YEREVAN — The International Atomic Energy Agency (IAEA) began a two-week inspection of the nuclear power station at Metsamor on Monday amid renewed domestic and international concerns about its safety fueled by the recent nuclear disaster in Japan.
Armenia’s Ministry of Energy and Natural Resource said a team of IAEA experts from nine countries will closely examine Metsamor’s reactor and other facilities and assess their operational safety in a special report.
It said the inspection will be conducted under the Vienna-based nuclear watchdog’s Operational Safety Review Team (OSART) program, which is designed to help countries guard against nuclear emergencies.
The Armenian NPP plant was built to withstand up to a 9-magnitude earthquake and at present, it meets the IAEA safety standards. However, in the wake of Japan’s 2011 Fukushima nuclear crisis, the combination of the design and location of the Armenian NPP has been claimed to make it among the most dangerous nuclear plants in the world. The Fukushima disaster has caused EU member states to think of measures towards raising their nuclear safety standards to a higher level.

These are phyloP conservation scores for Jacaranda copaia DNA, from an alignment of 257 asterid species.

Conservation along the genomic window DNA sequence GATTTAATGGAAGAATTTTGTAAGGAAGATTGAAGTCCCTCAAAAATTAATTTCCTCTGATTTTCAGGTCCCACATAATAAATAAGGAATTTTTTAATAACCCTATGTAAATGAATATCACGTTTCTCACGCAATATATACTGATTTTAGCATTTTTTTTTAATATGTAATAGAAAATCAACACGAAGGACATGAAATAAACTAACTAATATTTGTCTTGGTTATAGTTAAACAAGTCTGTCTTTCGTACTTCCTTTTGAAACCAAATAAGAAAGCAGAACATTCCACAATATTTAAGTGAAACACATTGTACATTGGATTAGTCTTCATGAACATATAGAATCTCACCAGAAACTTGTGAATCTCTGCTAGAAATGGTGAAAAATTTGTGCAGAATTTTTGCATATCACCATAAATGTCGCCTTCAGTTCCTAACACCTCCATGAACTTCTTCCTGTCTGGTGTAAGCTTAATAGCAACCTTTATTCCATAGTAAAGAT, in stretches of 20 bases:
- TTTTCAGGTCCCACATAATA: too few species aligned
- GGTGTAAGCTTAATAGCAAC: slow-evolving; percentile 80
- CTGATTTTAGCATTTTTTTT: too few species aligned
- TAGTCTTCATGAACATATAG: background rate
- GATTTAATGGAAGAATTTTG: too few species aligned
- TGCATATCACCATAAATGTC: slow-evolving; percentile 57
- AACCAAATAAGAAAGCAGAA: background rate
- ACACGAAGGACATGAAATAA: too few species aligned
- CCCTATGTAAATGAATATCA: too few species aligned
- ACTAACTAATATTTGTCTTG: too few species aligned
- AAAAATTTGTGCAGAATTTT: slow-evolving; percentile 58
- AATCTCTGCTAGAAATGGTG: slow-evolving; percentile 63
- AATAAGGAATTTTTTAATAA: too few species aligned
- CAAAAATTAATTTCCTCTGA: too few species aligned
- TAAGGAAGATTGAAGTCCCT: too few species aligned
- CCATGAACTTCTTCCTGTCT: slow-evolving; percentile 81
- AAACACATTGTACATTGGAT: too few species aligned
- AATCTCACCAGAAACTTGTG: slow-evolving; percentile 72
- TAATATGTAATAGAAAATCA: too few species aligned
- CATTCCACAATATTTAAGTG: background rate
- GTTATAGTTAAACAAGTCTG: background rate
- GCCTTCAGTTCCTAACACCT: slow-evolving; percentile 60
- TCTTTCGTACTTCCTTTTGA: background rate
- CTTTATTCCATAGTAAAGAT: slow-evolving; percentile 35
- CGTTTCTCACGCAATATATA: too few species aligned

The Soviet-built Metsamor plant, which meets about 40 percent of Armenia’s energy needs, has long prompted concerns from local environment protection groups and Western governments. The Fukushima disaster has cast a fresh spotlight on its safety, with senior European Union officials discussing the matter with Armenian leaders during recent visits to Yerevan.
Armenian government officials and nuclear experts say that Metsamor’s reactor cooling system is different from Fukushima’s and that the facility is reliable enough to withstand a powerful earthquake. Another argument advanced by them is that the plant has undergone numerous safety upgrades since one of its two reactors was reactivated in 1995.

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